The PHIUS emphasizes the importance of avoiding thermal bridges, which are concentrated spots in the building envelope where insulation is deficient compared with the surroundings. Heat transfer tends to concentrate in thermal bridges, causing unwanted heat gain in the summer and heat loss in the winter.

Current building codes are limited when addressing thermal bridges, since their specifications are based on U-values for insulation and one-dimensional modeling of thermal envelopes. Thermal bridges are a complex three-dimensional phenomenon that can be addressed more effectively with the building modeling software utilized by knowledgeable construction engineers.

2) Airtightness

Air leaks can be just as detrimental as poor insulation when it comes to building envelope performance. Any air exchange between conditioned and unconditioned spaces causes heating and cooling equipment to work harder. Air leakage tends to be more common around windows, doors, plumbing fixtures and electrical fixtures.

In existing constructions, air leakage can be addressed effectively with caulking and weatherstripping. Both have the same purpose, which is blocking spaces where air leakage occurs. The main difference is that caulking is designed for fixed elements like plumbing and electrical fixtures, while weatherstripping is designed to tolerate friction in moving elements like doors and windows. However, caulking should be used for the external edges of door and window frames, which are not subject to relative motion. In new constructions, airtightness can be built into the envelope during the project construction phase.

3) High-Performance Windows

Significant heat transfer occurs through windows, even when the surrounding walls are well insulated. High-performance windows are one of those energy efficiency upgrades that can be deployed in existing constructions, but which is much more cost-effective in new buildings.

  • In an existing building, the upgrade cost is the full price of the window plus the associated labor cost.
  • In new constructions, there is a baseline window and labor cost that is unavoidable, and only the price premium of a high-performance window is considered for financial analysis.

The most energy-efficient windows in the market currently use a triple pane, inert gas to fill the two resulting spaces, a fiberglass frame and low-emissivity coating for the glass. Double pane windows apply the same concept, giving up on part of the energy efficiency to achieve a lower price. However, both triple-pane and double-pane windows are much more efficient than conventional models with single uncoated sheets of glass and metallic frames. A double-pane window is around 50% more efficient than a conventional one, while a triple-pane window provides an efficiency boost of 20-30% compared with a double-pane one.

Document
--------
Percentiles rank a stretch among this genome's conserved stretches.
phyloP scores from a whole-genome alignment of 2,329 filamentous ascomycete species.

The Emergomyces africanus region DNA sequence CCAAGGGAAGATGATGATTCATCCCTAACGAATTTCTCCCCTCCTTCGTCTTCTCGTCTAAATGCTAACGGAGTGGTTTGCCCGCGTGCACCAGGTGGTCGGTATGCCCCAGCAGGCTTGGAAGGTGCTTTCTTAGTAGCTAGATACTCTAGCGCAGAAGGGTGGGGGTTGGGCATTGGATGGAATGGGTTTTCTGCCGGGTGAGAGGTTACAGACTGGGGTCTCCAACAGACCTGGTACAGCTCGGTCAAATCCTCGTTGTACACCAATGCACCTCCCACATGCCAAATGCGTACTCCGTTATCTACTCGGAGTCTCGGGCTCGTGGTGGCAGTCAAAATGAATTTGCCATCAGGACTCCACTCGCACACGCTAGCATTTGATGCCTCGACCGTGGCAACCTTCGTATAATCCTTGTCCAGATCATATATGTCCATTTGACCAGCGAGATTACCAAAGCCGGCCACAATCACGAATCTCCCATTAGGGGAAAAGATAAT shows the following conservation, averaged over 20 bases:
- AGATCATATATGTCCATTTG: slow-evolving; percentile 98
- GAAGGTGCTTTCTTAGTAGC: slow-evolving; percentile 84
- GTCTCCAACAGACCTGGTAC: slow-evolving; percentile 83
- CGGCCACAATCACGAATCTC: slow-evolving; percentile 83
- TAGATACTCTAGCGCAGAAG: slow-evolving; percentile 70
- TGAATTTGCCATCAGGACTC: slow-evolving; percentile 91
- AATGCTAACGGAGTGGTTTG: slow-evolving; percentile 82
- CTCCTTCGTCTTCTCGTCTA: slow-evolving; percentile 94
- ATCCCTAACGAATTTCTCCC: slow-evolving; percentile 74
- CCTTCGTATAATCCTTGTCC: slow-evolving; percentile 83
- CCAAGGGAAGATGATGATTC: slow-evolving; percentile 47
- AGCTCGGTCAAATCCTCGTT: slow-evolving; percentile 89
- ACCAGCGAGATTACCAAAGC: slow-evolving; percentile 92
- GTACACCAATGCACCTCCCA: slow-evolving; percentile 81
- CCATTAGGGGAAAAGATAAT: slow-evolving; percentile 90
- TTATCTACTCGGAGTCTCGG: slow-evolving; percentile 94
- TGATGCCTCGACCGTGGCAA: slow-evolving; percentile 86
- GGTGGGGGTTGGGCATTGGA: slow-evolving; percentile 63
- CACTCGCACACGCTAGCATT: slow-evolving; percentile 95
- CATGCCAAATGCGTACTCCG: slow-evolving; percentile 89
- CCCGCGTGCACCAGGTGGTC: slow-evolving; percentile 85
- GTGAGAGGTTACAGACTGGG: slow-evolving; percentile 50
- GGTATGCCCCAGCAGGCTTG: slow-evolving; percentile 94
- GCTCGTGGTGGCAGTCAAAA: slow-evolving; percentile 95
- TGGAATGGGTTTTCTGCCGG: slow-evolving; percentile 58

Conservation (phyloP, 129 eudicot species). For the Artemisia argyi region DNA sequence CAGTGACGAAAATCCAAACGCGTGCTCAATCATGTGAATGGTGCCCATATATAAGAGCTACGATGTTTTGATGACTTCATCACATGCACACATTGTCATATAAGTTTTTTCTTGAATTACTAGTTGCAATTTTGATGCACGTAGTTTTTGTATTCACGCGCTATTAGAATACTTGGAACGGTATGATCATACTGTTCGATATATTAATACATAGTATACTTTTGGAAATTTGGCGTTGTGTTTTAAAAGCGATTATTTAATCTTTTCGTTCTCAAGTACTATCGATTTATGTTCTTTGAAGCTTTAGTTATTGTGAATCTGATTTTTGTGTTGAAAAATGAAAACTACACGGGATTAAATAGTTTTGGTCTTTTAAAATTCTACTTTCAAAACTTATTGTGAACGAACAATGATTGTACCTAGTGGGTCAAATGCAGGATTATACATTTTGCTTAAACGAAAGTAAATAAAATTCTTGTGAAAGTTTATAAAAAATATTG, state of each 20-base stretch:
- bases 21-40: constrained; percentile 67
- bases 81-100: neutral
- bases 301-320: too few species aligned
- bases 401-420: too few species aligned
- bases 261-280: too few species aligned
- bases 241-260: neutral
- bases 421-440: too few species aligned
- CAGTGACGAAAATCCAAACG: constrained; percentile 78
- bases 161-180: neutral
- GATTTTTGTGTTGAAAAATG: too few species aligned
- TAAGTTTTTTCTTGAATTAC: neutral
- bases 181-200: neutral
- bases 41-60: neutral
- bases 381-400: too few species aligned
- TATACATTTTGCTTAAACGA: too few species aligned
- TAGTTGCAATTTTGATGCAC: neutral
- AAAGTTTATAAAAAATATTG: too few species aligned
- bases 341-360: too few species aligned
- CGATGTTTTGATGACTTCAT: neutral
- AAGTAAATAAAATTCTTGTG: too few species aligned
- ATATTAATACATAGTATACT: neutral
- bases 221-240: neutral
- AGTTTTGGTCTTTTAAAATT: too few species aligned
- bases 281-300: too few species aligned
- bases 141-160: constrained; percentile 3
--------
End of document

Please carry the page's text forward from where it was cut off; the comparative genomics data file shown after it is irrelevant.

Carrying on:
4) Heat and Moisture Recovery

Since HVAC systems have the goal of controlling temperature and humidity, a higher efficiency can be achieved if the exhaust air is used to precondition the intake air. Heat-recovery ventilation (HRV) only exchanges heat between the supply and exhaust airstreams, while energy-recovery ventilation (ERV) exchanges heat and moisture. The operating principle is reversed for summer and winter conditions:

  • Outdoor air tends to be warmer and more humid during the summer. Therefore, the exhaust air can be used to remove some of its heat and moisture. This reduces the HVAC load and improves energy efficiency.
  • Outdoor air is cool and dry during the winter, so the exhaust air can be used to preheat and humidify it before reaching the HVAC system. This also achieves a load reduction.

5) Solar Heat Gain Optimization

Managing solar heat gain can be tricky. It is beneficial during the winter since it reduces the load on space heating systems; however, during the summer it increases cooling load and must, therefore, be minimized. Also, solar glare should be avoided regardless of the time of the year – it causes discomfort and distraction while having the potential to damage human vision.

Window shades are a simple and effective measure to control solar heat gain. The sun is higher in the sky during the summer, and shades block a larger portion of its radiation. The sun’s altitude drops as winter approaches, and more radiation enters the building, reducing space heating loads. In some locations in the northern hemisphere, is important to note that south-facing windows get the most sunshine throughout the year, and north-facing windows get the least. East-facing windows receive plenty of sunshine during the morning and west-facing windows during the afternoon. Windows should be arranged so that the sun itself is not in direct line-of-sight for occupants. Greater control is possible with optimal building orientation, window shades, and well-placed vegetation.

Construction Engineers Make These Final Recommendations

Developers interested in a passive building can achieve the best results by working with certified design professionals. For example, the Passive House Institute US has the Certified Passive House Consultant (CPHC) program. There are more than 1,300 CPHCs in the USA, and they have been extensively trained in energy modeling software and passive building while considering the variety of climate zones in the USA. The US Green Building Council also offers the LEED certification for construction engineers and other professionals, where many topics covered deal with energy-efficient construction.